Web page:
I ended up in a pretty corporate looking outfit, which is appropriate since I do work for a corporation. I haven't worn this skirt much since I got it, but I do love the shape and the embelishment (sparkly!). It's hard to see in the shirt, but it has thin grey stripes and a shiny gold stripe in it.
Love the shoes! I also really like the faux antique necklace - there's something about this sort of memento look that appeals.
In case you are interested, here's my speech. The focus was on vocal tone and variety, so try to imagine it done with a very animated voice (which I have).
My dad cursed. When we were kids, driving anywhere meant exposure to new and exciting swear words and creative expressions featuring four-letter words. "Get off the bleeping road, you bleeping bleep!" That one was popular. We quickly got used to Dad's swearing, but my mom didn't realize quite how much we'd absorbed until my brother was sent home from Kindergarten after calling his teacher a bleeping bleep.
Fellow Toastmasters, when you need inspiration, you might not look to someone who swears as a great role model. But my dad was more than a collection of colourful words: he was also a marathon runner.
Dad started running in this thirties, when he was told his health was at risk if he didn't lose weight and get in shape. We cheered him on as he slogged through his first 10K race, yelled his name as he finished his first marathon, and called him crazy as he pushed himself to run 50K and 100K in races over the next twenty years. Still he did set that original goal to get in shape and challenge himself, and he accomplished it.
Sadly, after training for the marathon in September 1996, he had a massive heart attack and passed away. His last words were, "Tell that bleeping bleep to mind her own bleeping business!" It was somehow fitting that he combined two of his passions - running and swearing - into his last few hours, and now we laugh about his final words: typical Dad.
When I was a teen, I would go running with my dad, but once I left home, my exercise dropped off. I admired that he'd reached and surpassed the challenges he'd set for himself, and in the back of my mind was always the thought: I'm going to do a marathon one day too. After Dad died, I set my own goal: I will do a marathon before I turn 40.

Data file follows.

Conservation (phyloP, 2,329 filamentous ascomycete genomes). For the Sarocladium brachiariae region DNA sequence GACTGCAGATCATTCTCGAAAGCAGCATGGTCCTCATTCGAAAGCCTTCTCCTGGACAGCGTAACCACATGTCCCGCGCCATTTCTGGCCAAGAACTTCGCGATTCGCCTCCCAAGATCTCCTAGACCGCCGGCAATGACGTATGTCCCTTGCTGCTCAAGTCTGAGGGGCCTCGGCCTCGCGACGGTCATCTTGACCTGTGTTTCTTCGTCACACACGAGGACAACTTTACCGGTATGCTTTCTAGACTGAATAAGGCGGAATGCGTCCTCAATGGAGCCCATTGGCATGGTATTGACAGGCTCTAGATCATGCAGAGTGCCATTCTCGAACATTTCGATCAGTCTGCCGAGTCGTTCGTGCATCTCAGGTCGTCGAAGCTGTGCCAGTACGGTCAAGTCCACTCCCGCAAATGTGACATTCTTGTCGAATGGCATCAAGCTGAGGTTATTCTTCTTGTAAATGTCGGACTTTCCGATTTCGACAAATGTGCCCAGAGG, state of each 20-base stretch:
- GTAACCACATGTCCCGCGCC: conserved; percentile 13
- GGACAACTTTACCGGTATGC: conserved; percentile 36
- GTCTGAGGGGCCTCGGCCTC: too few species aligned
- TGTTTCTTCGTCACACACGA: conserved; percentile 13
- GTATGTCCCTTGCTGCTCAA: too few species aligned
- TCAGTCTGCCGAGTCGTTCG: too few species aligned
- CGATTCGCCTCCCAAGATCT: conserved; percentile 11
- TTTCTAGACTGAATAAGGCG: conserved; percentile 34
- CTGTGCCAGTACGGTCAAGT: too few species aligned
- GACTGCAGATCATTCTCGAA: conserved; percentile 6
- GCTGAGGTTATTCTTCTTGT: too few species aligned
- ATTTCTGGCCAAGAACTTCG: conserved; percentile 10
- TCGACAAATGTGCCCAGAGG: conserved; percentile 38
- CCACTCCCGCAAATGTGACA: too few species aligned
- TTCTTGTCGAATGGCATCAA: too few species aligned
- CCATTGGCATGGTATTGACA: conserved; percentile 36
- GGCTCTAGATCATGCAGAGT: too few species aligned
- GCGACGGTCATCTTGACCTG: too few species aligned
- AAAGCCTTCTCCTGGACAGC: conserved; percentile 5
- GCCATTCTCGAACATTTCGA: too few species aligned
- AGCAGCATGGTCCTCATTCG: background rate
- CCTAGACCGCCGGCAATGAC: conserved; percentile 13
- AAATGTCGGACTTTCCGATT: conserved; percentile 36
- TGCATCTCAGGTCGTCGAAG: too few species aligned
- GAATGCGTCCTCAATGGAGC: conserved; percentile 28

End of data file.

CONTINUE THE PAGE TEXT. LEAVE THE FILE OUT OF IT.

But the years passed, and I got more and more out of shape. I huffed when I had to climb a flight of stairs; I puffed when I ran for the bus. I was 38 and I weighed nearly 200 pounds - I was on the road to an early heart attack. How had I let this happen? In my dad's words, I was a bleeping mess. I only had two years to get in shape and do that marathon - impossible! I was ready to give up and I hadn't even started.
I knew what Dad would say: "Get up off that bleeping couch and turn off the bleeping TV! Get the bleep outside and move your bleeping butt!" So I did. I joined Weight Watchers and I bought a treadmill. I went out walking every day, faster and further, and the pounds disappeared. Six months later, I had lost fifty pounds. Fifty bleeping pounds! I race-walked a 10K race and I won a medal, and I started training for the marathon...all 26.2 bleeping miles of it. I planned to race-walk it - my goal was 6 1/2 hours.
On race day, I stood at the start time with the other slow runners and walkers. It was 6am and pitch dark as we waited for the starting gun, and I felt the excitement Dad must have felt at the beginning of all the countless races he'd done. "I'm doing a marathon! Am I bleeping crazy?" The miles rolled by, the hours crept past, and the sun came up, all pink and purple and orange. "Wow, that's bleeping beautiful," I thought...not noticing the gathering clouds.
It poured for the last two hours of the race, but I felt exhilarated. The rain washed down my face as I remembered my dad, knowing how proud he would be of me for facing this challenge, no matter what my time ended up. As I began the last mile, the crowds of people cheered and pushed us on - I surged forward with the last of my strength and crossed the finish line...in 5 hours and 52 minutes, well under my goal time of 6 1/2 hours! Mom put my medal around my neck and I burst into tears as she hugged me. It was 3 days before my 40th birthday. I had reached my goal.
It's been 13 years since my dad left us, but he taught me a few important things:
1. Just because you swear, doesn't mean you can't be an inspiration to someone.
2. You have to be a little crazy to do a marathon.
3. And, if you really want to reach your goal, all you have to do is tell yourself, "I can bleeping do it!"
And you can. I swear.
Shirt (Vero Moda), vest (Le Chateau, gift from Ruth), skirt (Point Zero, consignment), shoes (Franco Sarto), necklace and earrings (Plum).